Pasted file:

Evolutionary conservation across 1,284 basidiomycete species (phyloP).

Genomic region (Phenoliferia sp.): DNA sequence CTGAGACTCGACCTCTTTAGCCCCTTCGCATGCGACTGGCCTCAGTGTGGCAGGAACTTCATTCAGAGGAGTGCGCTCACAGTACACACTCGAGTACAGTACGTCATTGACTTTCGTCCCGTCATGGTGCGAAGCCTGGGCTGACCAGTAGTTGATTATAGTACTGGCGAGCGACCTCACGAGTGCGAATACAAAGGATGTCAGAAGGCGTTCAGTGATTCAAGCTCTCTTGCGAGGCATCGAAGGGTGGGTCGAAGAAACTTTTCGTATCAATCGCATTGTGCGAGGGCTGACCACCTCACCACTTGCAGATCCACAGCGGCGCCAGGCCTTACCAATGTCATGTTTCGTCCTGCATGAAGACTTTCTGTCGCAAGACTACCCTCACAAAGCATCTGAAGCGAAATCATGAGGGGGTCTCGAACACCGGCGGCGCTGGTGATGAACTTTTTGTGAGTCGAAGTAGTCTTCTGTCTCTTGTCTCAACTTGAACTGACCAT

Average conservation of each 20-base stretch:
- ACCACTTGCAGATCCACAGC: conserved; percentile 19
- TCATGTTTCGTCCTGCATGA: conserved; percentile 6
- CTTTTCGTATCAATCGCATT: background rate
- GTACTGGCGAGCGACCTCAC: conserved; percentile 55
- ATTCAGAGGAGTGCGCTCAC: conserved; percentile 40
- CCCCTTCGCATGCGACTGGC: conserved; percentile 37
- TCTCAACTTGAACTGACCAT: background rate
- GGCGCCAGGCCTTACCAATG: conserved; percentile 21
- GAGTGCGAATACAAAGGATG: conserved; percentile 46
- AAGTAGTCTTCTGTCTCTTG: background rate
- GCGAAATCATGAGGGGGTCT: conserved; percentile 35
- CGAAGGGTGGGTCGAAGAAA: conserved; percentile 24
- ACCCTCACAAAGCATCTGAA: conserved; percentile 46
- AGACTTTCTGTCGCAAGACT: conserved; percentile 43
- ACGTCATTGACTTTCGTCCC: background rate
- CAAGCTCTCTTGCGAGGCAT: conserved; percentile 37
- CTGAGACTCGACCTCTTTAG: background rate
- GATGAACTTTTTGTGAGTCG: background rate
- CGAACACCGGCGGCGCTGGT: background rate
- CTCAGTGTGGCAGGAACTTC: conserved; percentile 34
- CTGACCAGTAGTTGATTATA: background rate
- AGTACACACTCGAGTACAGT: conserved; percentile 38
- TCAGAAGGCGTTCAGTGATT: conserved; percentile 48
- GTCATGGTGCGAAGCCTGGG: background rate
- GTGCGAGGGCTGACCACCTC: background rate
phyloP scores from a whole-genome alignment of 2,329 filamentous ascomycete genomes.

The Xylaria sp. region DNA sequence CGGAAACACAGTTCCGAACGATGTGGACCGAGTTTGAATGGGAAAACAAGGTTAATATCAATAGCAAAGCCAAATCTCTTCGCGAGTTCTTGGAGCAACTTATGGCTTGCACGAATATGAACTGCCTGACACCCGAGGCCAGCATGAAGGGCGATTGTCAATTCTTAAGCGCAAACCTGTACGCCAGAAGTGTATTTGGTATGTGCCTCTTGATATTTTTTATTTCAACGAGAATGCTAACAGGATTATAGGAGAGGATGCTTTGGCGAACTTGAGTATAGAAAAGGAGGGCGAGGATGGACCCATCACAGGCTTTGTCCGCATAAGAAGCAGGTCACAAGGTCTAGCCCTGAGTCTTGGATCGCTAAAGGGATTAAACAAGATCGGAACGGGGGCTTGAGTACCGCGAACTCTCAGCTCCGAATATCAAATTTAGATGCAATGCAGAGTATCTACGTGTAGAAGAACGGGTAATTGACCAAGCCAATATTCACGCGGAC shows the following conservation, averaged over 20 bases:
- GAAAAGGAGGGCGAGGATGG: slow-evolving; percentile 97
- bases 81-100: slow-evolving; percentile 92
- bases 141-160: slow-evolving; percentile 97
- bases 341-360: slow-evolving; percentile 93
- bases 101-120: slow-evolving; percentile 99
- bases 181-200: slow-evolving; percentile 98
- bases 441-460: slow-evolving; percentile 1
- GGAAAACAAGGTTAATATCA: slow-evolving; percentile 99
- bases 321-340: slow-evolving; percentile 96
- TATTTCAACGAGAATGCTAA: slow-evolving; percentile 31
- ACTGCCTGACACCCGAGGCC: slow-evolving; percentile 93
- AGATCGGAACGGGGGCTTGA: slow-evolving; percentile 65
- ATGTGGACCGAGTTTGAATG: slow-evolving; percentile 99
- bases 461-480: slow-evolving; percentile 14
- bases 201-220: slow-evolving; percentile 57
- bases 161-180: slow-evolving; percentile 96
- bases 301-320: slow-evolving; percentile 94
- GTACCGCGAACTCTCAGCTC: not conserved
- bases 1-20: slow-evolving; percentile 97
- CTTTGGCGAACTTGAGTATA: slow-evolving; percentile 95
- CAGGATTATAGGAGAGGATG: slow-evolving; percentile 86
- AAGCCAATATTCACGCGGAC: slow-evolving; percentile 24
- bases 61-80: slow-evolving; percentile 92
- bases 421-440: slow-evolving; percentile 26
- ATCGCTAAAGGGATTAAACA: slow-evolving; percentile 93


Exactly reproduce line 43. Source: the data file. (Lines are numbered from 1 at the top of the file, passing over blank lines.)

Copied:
- ATGTGGACCGAGTTTGAATG: slow-evolving; percentile 99